Take our quiz if you dare: Measure your knowledge and commitment


Ready to take a stab at a few questions? Try these:

  • When did crowdfunding start to get popular for business startups and expansions?
  • How long have marketers been working with live video streaming?
  • When was Pinterest started?
  • When did Facebook start reaching out to small business owners for advertising?
  • When did Google start publishing local guides?

The answer to all of these questions is the same: Not that long ago!

No matter what kind of business you have, I am certain that a few of the topics I addressed in those questions are relevant to your business. There’s one thing I want you to understand from this little exercise: As a small business owner, you can’t stop learning and evolving.

Let me share a little life lesson that I believe applies to your leadership in business. I’ve watched people as they hit their retirement years. Some of them keep up with the changes in society, such as new technologies, and some don’t.

The retirees who refuse to learn the new ways of doing things eventually get to a place where they can’t accomplish what they need to do in order to live. To the rest of the world, these people slowly become “incompetent.”

I’ll give you a quick example. It’s a little old, but it’s true. I knew a man who was successful in business. He retired to Florida after having lived his entire life in the Northeast. First, things were quite different in Florida, and it took a while to adjust.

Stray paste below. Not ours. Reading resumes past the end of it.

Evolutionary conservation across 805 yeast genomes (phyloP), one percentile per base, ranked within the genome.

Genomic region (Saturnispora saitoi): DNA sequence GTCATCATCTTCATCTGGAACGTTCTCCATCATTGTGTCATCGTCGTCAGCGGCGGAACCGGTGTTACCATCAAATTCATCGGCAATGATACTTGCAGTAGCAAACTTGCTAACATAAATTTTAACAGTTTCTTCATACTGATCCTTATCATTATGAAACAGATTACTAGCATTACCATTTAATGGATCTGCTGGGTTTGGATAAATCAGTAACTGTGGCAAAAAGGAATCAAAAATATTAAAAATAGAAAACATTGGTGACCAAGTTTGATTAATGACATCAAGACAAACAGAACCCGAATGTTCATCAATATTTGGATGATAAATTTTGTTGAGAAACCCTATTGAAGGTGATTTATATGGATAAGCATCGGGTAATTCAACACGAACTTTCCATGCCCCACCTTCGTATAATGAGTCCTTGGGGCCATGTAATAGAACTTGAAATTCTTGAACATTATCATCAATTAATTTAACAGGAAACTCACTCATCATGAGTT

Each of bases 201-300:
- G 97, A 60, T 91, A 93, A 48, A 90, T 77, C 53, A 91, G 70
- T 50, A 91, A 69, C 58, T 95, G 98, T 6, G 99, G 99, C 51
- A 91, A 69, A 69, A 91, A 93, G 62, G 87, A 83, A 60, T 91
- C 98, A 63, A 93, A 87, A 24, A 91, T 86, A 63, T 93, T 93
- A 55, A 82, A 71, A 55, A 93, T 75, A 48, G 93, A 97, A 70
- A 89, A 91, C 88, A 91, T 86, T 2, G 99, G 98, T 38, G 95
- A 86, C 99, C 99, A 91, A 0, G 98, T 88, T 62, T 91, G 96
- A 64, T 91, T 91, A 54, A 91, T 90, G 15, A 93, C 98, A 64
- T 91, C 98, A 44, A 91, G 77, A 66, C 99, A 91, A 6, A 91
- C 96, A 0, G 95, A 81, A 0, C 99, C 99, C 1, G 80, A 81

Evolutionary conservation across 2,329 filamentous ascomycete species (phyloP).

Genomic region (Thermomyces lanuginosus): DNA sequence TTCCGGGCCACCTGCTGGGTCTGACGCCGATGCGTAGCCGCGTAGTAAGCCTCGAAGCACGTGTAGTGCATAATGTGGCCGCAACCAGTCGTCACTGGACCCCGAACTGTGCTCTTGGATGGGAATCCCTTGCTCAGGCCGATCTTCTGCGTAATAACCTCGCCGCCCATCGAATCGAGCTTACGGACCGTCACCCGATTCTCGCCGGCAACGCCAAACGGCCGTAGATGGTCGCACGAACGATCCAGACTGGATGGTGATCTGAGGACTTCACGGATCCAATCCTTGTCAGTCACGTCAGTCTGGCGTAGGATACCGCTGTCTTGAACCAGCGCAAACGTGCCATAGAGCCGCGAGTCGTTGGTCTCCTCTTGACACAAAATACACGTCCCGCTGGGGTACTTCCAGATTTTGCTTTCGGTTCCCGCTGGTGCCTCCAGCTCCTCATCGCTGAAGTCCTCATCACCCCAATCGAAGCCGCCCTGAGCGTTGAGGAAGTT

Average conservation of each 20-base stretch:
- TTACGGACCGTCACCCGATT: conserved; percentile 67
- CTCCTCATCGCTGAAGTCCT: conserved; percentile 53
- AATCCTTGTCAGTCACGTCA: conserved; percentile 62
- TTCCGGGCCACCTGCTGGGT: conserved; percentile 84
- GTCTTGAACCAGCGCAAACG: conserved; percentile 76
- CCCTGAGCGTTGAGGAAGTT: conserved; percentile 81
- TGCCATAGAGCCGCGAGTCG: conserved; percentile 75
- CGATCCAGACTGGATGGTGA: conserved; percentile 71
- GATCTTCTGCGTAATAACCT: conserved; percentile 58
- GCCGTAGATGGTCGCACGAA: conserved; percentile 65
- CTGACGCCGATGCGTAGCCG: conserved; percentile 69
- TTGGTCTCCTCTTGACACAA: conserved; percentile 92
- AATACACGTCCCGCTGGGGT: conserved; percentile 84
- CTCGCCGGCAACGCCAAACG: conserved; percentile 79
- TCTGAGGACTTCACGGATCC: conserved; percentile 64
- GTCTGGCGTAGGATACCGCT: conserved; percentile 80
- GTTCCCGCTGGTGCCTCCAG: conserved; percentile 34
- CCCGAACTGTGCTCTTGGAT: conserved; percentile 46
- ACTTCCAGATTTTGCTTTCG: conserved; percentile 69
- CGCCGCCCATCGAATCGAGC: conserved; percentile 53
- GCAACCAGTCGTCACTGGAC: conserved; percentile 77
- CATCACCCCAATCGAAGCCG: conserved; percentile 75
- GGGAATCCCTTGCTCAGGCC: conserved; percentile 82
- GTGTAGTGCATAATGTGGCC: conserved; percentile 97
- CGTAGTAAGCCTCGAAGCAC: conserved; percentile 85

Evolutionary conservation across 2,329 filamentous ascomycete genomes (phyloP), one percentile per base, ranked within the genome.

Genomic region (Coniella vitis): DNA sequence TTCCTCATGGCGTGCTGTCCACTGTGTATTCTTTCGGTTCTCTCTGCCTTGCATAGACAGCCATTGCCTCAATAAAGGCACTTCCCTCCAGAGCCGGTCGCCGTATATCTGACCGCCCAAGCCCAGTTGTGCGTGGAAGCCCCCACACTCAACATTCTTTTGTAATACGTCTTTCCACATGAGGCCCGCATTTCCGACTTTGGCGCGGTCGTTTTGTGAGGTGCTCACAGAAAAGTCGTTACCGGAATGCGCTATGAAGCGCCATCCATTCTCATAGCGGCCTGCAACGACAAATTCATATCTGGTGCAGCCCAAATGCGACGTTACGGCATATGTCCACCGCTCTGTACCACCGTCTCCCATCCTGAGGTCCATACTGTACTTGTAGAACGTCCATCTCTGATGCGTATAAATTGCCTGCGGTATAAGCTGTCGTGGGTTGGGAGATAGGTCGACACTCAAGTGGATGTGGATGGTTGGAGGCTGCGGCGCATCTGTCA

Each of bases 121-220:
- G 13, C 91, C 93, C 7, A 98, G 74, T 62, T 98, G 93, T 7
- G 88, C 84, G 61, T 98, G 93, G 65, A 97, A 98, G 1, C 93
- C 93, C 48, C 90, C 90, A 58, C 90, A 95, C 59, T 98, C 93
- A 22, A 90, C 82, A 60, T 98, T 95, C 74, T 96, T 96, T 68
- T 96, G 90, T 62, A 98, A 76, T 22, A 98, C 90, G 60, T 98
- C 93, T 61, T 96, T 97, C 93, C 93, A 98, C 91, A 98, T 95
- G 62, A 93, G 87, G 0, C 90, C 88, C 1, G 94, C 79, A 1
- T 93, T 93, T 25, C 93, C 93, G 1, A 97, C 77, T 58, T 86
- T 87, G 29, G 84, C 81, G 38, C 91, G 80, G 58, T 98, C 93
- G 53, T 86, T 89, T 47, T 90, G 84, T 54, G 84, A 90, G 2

He had always made his bank deposits by going inside the branch and working with a teller. There came a time when his new branch in Florida essentially closed and he was forced to bank via an ATM. It was completely foreign to him. He was always a person-to-person guy and had a very difficult time adjusting to the change. Although he had an ATM card for years, he never used it for banking. This simple thing confused him and made him seem a little “out of it” to those around him.

The same thing can happen in business. If you don’t keep up with developments, business will leave you behind. Because of this, I believe that perhaps the single most important quality you need as a business owner is the willingness to commit to life-long learning and evolving.

There are many ways to do this. Your local SBDC always has something going on. You can follow business news and advice on the Internet. You can bring younger people onto your team and learn from them. You can grab a good business book (check out this list by David Burkus) and read a chapter every night.

The means isn’t as important as the commitment. So, as Nike says, just do it!